Archive for the 'About' Category

A Blog Observed

Keith August 28th, 2008

I know that there was a bit of a hiatus here after my exit from Telstra (two posts in April and only one in May), but I have just done a quick check of my Archive list, and it appears that I am currently averaging around 7 posts per month – which is around one post every four days.

It is very tempting to put off posting – particularly when you are incredibly busy – but for all aspiring bloggers out there, the secret is to post when something is on your mind, even just a few words.  A blog post doesn’t have to be a magnum opus, although when you have the time and inspiration that can be good, too. 

The most important thing is to keep up with a fairly steady stream, and keep your network engaged and building as much as possible!

One thing that I now find invaluable is Google Toolbar, which includes a spell checker – this is a lot easier that copying and pasting between Word and WordPress.  Of course, when I do finally get around to upgrading to the latest version of WordPress, it’s all built in!

So, any other bloggers out there, what is your posting average?

Danger, Will Robinson, danger…

Keith July 31st, 2008

Apologies if you have visited this site any time in the last 12 hours or so, and noticed that it didn’t look quite right.  Something caused complete chaos…

I realised that I hadn’t checked for dead links for ages, and ran LinkSleuth.  In fact, I may never have used it since setting up the WordPress blog.  This is a great little program that has always worked very nicely in the past, but this time it apparently caused complete chaos.  Half the posts on the site vanished, the theme changed back to the basic old WordPress look, and all the Categories vanished.

I am still not quite sure what happened.  I may have entered the URL into LinkSleuth in such a way that it behaved incorrectly; the way I have my site set up with redirects may have upset LinkSleuth; or LinkSleuth may just be a bit dangerous with WordPress for some reason.  I’m not sure about this, but I can’t find anyone else complaining about it on Google.

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The first day…

Keith May 1st, 2008

So – today is my first day post-Telstra!

I have spent the day in Sydney delivering a half-day workshop at the Data Quality conference, and spent some time catching up with Matt Moore in the evening over a refreshing drink or two – and a $10 steak.  We had a very small group for the workshop, but everyone seemed to get something useful from it.  It was actually quite fun having the small group – we only needed one table, so I came and sat at the table as well, and delivered the session from there.  More fun in the city tomorrow.

By odd coincidence, last night was also my first night at a Creative Writing course at CAE, which I am attending with my daughter Renée.  One of the exercises at the course was to write continuously – about anythng – for ten minutes.  You can imagine what was the first thing that came to mind.  So, just for fun, here it is – completely unedited:

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A new journey begins

Keith April 7th, 2008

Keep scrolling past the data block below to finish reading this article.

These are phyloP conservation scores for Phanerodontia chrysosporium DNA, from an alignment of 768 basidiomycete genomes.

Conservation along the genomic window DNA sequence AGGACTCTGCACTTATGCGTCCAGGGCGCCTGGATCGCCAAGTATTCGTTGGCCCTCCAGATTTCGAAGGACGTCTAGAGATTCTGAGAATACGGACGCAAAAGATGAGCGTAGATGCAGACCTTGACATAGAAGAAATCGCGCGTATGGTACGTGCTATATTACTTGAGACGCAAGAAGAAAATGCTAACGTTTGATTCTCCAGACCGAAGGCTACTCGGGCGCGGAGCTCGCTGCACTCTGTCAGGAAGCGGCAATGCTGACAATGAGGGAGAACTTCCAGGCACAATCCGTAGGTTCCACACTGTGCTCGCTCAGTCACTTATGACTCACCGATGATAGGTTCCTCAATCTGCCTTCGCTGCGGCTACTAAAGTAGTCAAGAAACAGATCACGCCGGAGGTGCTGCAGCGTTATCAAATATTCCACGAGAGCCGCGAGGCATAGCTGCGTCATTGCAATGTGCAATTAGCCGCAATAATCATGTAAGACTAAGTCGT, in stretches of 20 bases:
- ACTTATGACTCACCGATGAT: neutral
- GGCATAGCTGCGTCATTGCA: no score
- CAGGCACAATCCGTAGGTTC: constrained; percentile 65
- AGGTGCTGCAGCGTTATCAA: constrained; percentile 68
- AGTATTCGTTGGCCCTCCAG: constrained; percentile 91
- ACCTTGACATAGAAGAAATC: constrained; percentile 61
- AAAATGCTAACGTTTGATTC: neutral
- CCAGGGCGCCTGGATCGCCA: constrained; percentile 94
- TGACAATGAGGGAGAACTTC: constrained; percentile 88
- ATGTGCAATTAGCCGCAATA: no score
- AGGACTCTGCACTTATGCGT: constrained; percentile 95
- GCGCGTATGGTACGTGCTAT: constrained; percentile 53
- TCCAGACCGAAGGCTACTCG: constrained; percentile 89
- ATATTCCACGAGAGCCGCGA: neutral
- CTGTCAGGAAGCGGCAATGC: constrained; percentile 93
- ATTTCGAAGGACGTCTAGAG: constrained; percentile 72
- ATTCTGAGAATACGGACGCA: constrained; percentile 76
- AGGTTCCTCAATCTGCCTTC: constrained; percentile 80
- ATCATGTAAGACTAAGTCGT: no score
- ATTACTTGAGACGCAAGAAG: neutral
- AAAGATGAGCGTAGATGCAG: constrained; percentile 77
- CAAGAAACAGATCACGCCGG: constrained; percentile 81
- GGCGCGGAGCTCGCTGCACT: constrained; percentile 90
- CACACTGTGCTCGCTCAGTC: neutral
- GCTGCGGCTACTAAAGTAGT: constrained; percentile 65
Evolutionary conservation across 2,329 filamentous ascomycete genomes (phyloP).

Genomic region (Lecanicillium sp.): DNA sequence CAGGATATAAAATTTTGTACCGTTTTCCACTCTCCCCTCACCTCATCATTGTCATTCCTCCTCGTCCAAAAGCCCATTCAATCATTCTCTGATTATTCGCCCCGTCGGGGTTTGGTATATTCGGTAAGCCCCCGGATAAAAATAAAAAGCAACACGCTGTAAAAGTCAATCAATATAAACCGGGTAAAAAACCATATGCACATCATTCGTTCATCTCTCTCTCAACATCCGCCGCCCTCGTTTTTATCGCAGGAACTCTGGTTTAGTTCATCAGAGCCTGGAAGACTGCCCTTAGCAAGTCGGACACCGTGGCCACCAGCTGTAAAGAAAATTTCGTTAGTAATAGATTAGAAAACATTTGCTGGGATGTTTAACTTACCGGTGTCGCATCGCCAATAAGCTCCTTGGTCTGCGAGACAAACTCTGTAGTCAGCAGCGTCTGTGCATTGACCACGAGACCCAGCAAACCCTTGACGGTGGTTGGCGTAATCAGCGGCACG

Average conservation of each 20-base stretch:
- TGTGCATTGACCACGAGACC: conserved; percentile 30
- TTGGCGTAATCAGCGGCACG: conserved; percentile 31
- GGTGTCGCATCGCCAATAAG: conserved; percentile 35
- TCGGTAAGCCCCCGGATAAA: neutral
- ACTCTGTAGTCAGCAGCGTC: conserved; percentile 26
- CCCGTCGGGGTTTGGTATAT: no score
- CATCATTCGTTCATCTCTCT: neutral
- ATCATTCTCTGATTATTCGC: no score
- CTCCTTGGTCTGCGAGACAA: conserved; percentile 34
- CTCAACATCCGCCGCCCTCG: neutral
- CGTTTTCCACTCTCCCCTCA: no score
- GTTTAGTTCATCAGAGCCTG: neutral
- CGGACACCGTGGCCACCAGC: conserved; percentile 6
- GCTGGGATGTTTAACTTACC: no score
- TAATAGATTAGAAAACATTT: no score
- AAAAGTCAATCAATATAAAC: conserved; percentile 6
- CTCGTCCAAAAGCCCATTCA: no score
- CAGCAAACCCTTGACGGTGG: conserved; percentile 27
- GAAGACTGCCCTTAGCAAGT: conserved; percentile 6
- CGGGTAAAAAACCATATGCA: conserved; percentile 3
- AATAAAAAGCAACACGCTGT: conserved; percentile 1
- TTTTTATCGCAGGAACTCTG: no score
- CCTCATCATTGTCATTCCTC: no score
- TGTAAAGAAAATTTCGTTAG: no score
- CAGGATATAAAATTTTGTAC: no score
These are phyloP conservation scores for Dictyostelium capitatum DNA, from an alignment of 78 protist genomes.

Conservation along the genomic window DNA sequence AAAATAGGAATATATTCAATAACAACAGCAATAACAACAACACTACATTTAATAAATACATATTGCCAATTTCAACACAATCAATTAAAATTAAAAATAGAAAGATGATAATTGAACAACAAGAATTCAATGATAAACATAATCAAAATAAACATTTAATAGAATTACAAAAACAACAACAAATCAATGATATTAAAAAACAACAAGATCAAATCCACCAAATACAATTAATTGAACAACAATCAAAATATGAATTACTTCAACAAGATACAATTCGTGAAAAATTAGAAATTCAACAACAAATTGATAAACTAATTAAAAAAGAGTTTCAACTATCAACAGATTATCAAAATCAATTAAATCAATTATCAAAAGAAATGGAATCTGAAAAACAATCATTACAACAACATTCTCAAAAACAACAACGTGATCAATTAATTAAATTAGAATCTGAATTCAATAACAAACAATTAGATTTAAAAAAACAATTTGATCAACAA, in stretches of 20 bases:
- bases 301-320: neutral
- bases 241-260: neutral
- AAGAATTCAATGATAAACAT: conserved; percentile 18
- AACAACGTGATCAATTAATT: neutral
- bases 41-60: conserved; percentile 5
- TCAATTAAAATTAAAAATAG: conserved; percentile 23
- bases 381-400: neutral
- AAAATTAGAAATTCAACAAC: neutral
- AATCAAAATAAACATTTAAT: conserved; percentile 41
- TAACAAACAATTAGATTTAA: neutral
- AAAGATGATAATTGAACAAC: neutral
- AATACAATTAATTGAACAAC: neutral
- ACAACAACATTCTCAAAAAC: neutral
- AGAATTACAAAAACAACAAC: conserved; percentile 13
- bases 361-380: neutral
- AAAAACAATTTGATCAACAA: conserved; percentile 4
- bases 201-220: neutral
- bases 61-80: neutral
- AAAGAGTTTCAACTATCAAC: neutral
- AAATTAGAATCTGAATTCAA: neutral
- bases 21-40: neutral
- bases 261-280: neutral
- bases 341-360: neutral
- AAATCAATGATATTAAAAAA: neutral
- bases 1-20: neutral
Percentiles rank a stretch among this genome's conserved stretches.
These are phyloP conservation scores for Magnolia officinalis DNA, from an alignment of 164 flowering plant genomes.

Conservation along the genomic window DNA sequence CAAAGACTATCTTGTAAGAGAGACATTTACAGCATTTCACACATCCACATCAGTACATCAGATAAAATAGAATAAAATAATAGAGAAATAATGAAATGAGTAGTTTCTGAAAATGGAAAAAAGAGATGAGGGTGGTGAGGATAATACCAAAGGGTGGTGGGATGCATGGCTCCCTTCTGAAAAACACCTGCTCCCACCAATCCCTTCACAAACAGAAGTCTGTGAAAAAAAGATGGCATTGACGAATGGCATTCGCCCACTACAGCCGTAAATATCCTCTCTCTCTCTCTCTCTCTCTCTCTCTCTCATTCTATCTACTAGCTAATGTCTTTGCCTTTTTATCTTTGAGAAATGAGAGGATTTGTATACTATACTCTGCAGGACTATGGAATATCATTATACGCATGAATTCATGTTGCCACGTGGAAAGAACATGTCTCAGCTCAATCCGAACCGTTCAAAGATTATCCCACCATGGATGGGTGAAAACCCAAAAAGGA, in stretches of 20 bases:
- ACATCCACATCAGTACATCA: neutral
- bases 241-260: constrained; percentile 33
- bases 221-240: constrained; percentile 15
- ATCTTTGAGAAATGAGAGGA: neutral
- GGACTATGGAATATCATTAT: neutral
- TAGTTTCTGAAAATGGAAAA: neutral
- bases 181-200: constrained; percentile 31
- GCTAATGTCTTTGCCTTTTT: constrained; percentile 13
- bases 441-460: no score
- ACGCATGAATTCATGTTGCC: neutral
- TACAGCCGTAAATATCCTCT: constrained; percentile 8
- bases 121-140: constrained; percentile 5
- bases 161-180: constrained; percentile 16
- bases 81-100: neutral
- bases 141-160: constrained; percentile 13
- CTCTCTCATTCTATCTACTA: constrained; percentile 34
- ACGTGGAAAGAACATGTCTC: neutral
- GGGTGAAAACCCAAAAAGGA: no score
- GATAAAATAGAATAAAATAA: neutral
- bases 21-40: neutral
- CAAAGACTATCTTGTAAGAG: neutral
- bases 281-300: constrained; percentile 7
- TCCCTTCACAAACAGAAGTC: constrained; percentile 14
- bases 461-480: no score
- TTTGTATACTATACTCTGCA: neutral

“It’s a dangerous business, Frodo, going out your door.  You step onto the road, and if you don’t keep your feet, there’s no knowing where you might be swept off to.”  – J. R. R. Tolkien

Where does the KM function ideally belong in an organisation?  This is the topic of a recent discussion on actKM.  I have been working in KM in Telstra for about eight years.  The role of my team is to make it easy for our business sales people to access the knowledge they need to sell our products, services and solutions.  Over this time, the migration of the team through the organisation has been as follows:

  • Sales (in a specialist sales/technical area)
  • Marketing
  • Sales (in “Sales Programs”, with the communication group)
  • Marketing (with the Campaign Build function)
  • Business Operations (for six months, where I was the only member of the original team remaining)
  • Sales Excellence (with the Sales communications, training and other support groups)
  • Enterprise Learning (over the last six months or so)

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Making social sites more sociable

Keith January 8th, 2008

Things are a bit quiet around here while I am on holiday.  I am currently sitting at our tent in Tathra, on the south coast of New South Wales. 

One thing I have discovered in my brief online forays is the “My Blogs” application on Facebook.  I was hoping that there was something like this available.  I find it slightly annoying that there are few connections between various social networking sites, and (as a Knowledge Manager) I abhor duplicated effort. 

If it works as promoted, My Blogs will put blog posts from this site up on my Facebook profile.  So far, it seems to have only posted two entries from late November last year – it will be interesting to see if this one goes up…

I had previously had an app on Facebook pointed out to me that lets me look at my LinkedIn contacts via Facebook, but both of these still seem a little limited.  May there be many more improvements in this space!

Season’s Greetings to all!

Keith December 28th, 2007

Thank you all for your support over this year, and all the best for the season – however you celebrate it!